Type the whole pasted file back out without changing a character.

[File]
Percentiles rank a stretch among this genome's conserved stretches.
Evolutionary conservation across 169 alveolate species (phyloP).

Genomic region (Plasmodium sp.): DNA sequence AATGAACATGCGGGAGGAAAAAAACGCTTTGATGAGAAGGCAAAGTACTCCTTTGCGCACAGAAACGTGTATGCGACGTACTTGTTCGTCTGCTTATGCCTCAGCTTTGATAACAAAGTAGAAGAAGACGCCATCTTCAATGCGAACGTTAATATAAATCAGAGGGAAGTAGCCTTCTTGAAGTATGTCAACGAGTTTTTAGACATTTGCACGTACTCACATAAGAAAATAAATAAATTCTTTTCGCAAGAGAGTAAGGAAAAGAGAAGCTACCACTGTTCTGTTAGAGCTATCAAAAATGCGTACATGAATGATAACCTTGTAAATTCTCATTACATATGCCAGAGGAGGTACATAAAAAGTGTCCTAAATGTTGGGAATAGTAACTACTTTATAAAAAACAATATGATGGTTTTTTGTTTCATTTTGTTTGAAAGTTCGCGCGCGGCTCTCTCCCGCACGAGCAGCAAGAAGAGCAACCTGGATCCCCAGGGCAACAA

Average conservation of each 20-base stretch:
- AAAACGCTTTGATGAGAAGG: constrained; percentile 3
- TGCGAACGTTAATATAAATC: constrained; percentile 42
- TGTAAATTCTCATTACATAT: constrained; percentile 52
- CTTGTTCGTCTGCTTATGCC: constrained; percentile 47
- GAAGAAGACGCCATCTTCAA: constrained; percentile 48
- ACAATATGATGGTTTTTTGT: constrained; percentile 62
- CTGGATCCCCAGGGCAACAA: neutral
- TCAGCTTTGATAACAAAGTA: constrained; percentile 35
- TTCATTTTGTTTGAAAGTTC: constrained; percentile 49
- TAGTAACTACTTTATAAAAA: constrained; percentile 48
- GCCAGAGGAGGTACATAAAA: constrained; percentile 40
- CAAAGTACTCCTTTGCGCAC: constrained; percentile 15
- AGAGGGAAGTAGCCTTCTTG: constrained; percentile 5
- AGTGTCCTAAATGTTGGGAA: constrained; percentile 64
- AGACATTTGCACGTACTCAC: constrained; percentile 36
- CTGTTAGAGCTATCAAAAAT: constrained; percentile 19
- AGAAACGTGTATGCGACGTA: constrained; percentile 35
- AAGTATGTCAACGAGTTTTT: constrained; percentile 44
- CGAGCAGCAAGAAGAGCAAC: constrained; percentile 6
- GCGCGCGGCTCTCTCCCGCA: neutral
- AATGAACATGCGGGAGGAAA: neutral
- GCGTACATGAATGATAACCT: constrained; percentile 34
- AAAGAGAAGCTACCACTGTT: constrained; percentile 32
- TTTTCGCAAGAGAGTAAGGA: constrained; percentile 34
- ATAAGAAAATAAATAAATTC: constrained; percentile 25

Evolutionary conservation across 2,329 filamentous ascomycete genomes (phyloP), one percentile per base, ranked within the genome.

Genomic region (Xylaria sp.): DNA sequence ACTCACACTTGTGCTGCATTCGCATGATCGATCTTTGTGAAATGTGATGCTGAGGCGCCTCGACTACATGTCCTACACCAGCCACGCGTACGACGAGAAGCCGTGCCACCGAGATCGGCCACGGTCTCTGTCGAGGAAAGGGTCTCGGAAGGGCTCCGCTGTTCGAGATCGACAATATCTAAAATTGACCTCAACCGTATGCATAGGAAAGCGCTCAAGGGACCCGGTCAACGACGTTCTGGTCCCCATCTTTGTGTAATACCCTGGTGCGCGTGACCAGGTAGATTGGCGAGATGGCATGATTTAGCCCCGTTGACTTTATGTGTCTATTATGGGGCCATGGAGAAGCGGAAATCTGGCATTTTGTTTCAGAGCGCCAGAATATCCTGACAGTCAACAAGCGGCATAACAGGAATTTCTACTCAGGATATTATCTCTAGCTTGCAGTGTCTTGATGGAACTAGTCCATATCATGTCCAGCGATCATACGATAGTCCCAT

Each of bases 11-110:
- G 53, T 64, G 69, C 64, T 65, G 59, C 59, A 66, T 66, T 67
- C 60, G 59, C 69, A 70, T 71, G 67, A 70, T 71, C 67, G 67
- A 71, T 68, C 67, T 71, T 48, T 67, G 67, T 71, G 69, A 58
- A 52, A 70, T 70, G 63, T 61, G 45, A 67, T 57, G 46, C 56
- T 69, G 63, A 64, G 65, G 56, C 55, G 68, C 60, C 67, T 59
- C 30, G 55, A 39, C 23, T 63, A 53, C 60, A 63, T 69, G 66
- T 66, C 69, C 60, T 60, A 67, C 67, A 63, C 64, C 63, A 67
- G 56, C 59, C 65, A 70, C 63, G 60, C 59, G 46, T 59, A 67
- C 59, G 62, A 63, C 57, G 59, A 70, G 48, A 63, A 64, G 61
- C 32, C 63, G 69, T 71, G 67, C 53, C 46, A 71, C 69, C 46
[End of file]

Percentiles rank a stretch among this genome's conserved stretches.
Evolutionary conservation across 169 alveolate species (phyloP).

Genomic region (Plasmodium sp.): DNA sequence AATGAACATGCGGGAGGAAAAAAACGCTTTGATGAGAAGGCAAAGTACTCCTTTGCGCACAGAAACGTGTATGCGACGTACTTGTTCGTCTGCTTATGCCTCAGCTTTGATAACAAAGTAGAAGAAGACGCCATCTTCAATGCGAACGTTAATATAAATCAGAGGGAAGTAGCCTTCTTGAAGTATGTCAACGAGTTTTTAGACATTTGCACGTACTCACATAAGAAAATAAATAAATTCTTTTCGCAAGAGAGTAAGGAAAAGAGAAGCTACCACTGTTCTGTTAGAGCTATCAAAAATGCGTACATGAATGATAACCTTGTAAATTCTCATTACATATGCCAGAGGAGGTACATAAAAAGTGTCCTAAATGTTGGGAATAGTAACTACTTTATAAAAAACAATATGATGGTTTTTTGTTTCATTTTGTTTGAAAGTTCGCGCGCGGCTCTCTCCCGCACGAGCAGCAAGAAGAGCAACCTGGATCCCCAGGGCAACAA

Average conservation of each 20-base stretch:
- AAAACGCTTTGATGAGAAGG: constrained; percentile 3
- TGCGAACGTTAATATAAATC: constrained; percentile 42
- TGTAAATTCTCATTACATAT: constrained; percentile 52
- CTTGTTCGTCTGCTTATGCC: constrained; percentile 47
- GAAGAAGACGCCATCTTCAA: constrained; percentile 48
- ACAATATGATGGTTTTTTGT: constrained; percentile 62
- CTGGATCCCCAGGGCAACAA: neutral
- TCAGCTTTGATAACAAAGTA: constrained; percentile 35
- TTCATTTTGTTTGAAAGTTC: constrained; percentile 49
- TAGTAACTACTTTATAAAAA: constrained; percentile 48
- GCCAGAGGAGGTACATAAAA: constrained; percentile 40
- CAAAGTACTCCTTTGCGCAC: constrained; percentile 15
- AGAGGGAAGTAGCCTTCTTG: constrained; percentile 5
- AGTGTCCTAAATGTTGGGAA: constrained; percentile 64
- AGACATTTGCACGTACTCAC: constrained; percentile 36
- CTGTTAGAGCTATCAAAAAT: constrained; percentile 19
- AGAAACGTGTATGCGACGTA: constrained; percentile 35
- AAGTATGTCAACGAGTTTTT: constrained; percentile 44
- CGAGCAGCAAGAAGAGCAAC: constrained; percentile 6
- GCGCGCGGCTCTCTCCCGCA: neutral
- AATGAACATGCGGGAGGAAA: neutral
- GCGTACATGAATGATAACCT: constrained; percentile 34
- AAAGAGAAGCTACCACTGTT: constrained; percentile 32
- TTTTCGCAAGAGAGTAAGGA: constrained; percentile 34
- ATAAGAAAATAAATAAATTC: constrained; percentile 25

Evolutionary conservation across 2,329 filamentous ascomycete genomes (phyloP), one percentile per base, ranked within the genome.

Genomic region (Xylaria sp.): DNA sequence ACTCACACTTGTGCTGCATTCGCATGATCGATCTTTGTGAAATGTGATGCTGAGGCGCCTCGACTACATGTCCTACACCAGCCACGCGTACGACGAGAAGCCGTGCCACCGAGATCGGCCACGGTCTCTGTCGAGGAAAGGGTCTCGGAAGGGCTCCGCTGTTCGAGATCGACAATATCTAAAATTGACCTCAACCGTATGCATAGGAAAGCGCTCAAGGGACCCGGTCAACGACGTTCTGGTCCCCATCTTTGTGTAATACCCTGGTGCGCGTGACCAGGTAGATTGGCGAGATGGCATGATTTAGCCCCGTTGACTTTATGTGTCTATTATGGGGCCATGGAGAAGCGGAAATCTGGCATTTTGTTTCAGAGCGCCAGAATATCCTGACAGTCAACAAGCGGCATAACAGGAATTTCTACTCAGGATATTATCTCTAGCTTGCAGTGTCTTGATGGAACTAGTCCATATCATGTCCAGCGATCATACGATAGTCCCAT

Each of bases 11-110:
- G 53, T 64, G 69, C 64, T 65, G 59, C 59, A 66, T 66, T 67
- C 60, G 59, C 69, A 70, T 71, G 67, A 70, T 71, C 67, G 67
- A 71, T 68, C 67, T 71, T 48, T 67, G 67, T 71, G 69, A 58
- A 52, A 70, T 70, G 63, T 61, G 45, A 67, T 57, G 46, C 56
- T 69, G 63, A 64, G 65, G 56, C 55, G 68, C 60, C 67, T 59
- C 30, G 55, A 39, C 23, T 63, A 53, C 60, A 63, T 69, G 66
- T 66, C 69, C 60, T 60, A 67, C 67, A 63, C 64, C 63, A 67
- G 56, C 59, C 65, A 70, C 63, G 60, C 59, G 46, T 59, A 67
- C 59, G 62, A 63, C 57, G 59, A 70, G 48, A 63, A 64, G 61
- C 32, C 63, G 69, T 71, G 67, C 53, C 46, A 71, C 69, C 46